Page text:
From there, the coaches begin to establish contact. A number of NCAA rules prohibit how much interaction a coach can have with a player before his senior year of high school. Coaches can send mail, but can’t call or text. And even then, only the coaching staff can get in touch with recruits. Administrators, who otherwise devote nearly all of their efforts to Stanford’s recruiting, are forbidden from visiting high schools, evaluating film or sending emails.

Early in the process, the goal is to get a player to visit campus unofficially. Athletes get a total of five official visits, which they can take during their senior year. On an official visit, the university houses recruits, and their expenses are covered by the school. On an unofficial visit, the recruit pays his own way; however, once on campus, he can have as much contact with coaches as he wants. If a recruit is a junior or younger, this is the only time he can have face-to-face contact with the staff before his senior year. High school athletes can take an unlimited number of unofficial visits.

This is where administrators, such as Mike Eubanks, an assistant athletic director and the director of Football Administration, make their impact on the recruiting process. Eubanks, who estimates that he spends 95 percent of his time on recruiting, tries to “make unofficial visits as close to an official visit as we can.” This entails taking recruits to games, showing them around campus and “anticipat[ing] the things that are going to be important to them.”

“[Administrators] can’t pick up the phone and call these kids, and we can’t sit in their living room,” Eubanks said. “But we can be an extra resource.”

This is the groundwork stage of the process — the sell comes after July 1 of the summer between a recruit’s junior and senior years of high school. Coaches are then allowed to visit and convince not only the player but also his parents that Stanford is the right place for him.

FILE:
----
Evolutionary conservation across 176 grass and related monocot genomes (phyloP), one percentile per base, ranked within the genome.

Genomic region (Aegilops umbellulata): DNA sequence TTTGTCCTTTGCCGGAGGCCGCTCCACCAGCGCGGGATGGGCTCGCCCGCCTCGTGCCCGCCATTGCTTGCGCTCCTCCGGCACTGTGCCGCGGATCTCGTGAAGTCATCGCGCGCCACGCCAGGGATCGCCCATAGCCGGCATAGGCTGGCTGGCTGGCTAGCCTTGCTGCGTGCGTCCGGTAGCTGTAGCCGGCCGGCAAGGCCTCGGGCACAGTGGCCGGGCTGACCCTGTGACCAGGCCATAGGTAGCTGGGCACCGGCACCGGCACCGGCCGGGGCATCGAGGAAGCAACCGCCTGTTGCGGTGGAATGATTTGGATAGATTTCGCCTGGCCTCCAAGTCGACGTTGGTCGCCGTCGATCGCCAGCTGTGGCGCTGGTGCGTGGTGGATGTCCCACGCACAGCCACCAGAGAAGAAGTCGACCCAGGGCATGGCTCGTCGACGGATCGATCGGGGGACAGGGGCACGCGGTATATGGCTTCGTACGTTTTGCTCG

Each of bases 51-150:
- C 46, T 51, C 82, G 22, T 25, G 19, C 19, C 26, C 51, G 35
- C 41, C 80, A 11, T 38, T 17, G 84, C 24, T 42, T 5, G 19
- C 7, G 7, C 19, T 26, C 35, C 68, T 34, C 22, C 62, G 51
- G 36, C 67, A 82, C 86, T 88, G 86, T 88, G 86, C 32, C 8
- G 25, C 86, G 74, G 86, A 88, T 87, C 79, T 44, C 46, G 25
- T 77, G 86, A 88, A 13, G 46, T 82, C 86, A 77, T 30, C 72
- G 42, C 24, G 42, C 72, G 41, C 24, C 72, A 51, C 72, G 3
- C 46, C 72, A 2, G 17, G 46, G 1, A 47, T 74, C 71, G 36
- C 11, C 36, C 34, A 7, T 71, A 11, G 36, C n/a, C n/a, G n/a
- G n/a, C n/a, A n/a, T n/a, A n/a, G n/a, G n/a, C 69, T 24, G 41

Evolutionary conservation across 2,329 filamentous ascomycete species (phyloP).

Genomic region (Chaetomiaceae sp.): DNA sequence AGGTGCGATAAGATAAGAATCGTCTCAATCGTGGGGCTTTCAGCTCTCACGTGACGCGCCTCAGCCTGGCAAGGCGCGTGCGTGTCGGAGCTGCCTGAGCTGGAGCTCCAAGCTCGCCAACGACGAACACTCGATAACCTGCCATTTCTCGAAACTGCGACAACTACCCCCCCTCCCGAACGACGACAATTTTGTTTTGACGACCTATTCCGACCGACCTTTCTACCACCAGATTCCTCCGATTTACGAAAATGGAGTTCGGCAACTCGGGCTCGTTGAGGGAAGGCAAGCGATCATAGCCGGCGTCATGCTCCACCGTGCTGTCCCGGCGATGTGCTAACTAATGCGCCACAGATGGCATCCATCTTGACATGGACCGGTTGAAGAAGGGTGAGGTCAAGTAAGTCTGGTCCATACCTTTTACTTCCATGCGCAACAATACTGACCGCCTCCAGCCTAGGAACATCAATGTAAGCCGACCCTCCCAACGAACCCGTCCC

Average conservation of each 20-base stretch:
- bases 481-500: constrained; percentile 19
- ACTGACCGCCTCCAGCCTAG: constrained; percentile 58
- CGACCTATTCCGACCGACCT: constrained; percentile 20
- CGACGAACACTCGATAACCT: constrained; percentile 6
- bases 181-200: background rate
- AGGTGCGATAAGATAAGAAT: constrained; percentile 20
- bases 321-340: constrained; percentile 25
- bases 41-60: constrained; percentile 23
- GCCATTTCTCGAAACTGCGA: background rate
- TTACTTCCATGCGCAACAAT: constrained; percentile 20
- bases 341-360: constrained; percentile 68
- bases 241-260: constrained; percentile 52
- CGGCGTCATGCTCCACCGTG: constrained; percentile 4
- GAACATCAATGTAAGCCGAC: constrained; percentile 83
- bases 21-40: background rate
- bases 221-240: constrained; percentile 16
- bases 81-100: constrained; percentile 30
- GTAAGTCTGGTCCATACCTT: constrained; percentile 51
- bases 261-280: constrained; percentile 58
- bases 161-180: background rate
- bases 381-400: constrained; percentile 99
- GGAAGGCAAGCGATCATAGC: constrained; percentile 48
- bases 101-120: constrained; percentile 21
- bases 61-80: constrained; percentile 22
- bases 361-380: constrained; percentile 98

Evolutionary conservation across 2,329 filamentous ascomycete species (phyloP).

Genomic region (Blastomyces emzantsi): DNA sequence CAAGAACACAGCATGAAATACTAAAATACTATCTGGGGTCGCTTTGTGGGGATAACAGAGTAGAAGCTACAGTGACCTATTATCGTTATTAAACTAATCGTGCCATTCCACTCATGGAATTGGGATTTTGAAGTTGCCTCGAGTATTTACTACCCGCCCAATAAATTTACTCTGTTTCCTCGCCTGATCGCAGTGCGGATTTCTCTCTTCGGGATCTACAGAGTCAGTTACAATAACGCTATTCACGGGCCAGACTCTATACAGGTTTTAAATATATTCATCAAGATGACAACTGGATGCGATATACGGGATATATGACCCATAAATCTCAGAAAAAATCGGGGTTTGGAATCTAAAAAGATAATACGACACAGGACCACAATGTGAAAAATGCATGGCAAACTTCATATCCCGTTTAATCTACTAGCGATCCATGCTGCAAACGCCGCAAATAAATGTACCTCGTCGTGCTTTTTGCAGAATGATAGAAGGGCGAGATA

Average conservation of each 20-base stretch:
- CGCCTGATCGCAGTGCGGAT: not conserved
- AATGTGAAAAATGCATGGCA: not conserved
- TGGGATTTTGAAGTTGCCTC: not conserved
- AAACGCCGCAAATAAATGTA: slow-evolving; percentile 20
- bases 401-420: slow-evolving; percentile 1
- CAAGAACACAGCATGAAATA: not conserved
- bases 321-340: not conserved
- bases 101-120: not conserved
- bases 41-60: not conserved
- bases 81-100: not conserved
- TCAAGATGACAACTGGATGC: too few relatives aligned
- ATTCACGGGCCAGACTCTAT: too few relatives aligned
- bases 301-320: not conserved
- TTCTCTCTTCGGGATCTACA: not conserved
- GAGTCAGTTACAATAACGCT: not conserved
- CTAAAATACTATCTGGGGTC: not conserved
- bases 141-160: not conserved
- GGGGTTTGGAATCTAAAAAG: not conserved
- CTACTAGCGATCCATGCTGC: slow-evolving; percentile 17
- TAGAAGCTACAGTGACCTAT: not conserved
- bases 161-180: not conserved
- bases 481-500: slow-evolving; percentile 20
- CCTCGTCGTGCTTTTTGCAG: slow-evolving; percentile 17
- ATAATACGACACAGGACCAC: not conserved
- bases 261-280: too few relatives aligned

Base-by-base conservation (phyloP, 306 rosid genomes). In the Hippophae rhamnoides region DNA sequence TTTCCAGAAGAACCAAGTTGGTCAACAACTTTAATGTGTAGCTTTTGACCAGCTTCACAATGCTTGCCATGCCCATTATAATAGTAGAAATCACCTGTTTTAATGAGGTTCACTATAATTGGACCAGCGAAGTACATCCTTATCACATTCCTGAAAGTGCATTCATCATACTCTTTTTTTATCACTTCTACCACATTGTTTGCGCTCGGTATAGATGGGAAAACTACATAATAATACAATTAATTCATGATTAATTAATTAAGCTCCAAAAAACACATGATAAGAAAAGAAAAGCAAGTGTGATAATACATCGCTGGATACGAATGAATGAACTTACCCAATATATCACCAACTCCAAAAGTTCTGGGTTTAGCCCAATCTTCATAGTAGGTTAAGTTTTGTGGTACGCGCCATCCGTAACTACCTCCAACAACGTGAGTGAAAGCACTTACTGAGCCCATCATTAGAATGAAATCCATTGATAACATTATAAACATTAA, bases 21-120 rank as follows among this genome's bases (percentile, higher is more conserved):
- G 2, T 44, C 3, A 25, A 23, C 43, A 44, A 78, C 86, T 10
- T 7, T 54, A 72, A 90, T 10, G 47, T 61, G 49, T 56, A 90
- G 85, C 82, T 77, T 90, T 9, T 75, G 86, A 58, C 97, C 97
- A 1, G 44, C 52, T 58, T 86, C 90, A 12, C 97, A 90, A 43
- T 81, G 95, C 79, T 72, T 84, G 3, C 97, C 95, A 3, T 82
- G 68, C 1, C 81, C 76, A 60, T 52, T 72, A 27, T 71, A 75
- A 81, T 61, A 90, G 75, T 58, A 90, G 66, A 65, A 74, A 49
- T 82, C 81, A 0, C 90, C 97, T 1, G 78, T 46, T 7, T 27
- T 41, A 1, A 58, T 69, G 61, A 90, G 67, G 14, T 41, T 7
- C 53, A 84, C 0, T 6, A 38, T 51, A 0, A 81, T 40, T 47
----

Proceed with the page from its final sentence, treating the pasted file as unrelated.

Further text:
“It’s a trust,” Harbaugh said. “You get to be a part of their family. You have to pledge that you will return their son as the same young man that they left with you.”

Each coach is assigned a different area of the country to cover. For example, D.J. Durkin, the Stanford defensive ends and special teams coach, covers Pittsburgh and Atlanta, while Clayton White, the defensive backs coach, covers Los Angeles and Texas. Additionally, when the team has a road game, the coaches generally recruit on the Friday before the contest. When the Cardinal faced TCU, for example, the staff looked at recruits from Dallas; when it played Notre Dame, they looked at Indianapolis and Chicago.

“It’s 30 hours a week for guys on the road,” Harbaugh said. And that is in addition to regular coaching duties.

“We’re on the road as much as we can be,” Anderson said.

Eubanks’ white board proved as much — at the time of his interview, he had Harbaugh’s flight details up for a recruiting visit.

It’s here that coaches will make their pitch and try to convince recruits to make an official visit, when Eubanks will, among other activities, set up meetings with professors and students.

If the recruit likes what he sees, then he will make a non-binding verbal commitment. If another school doesn’t sway the player in the meantime, then he will make his intentions official come February’s National Signing Day.

It is then that the year’s class is solidified. And not a moment later, the coaches get back to courting the next year’s group of talent.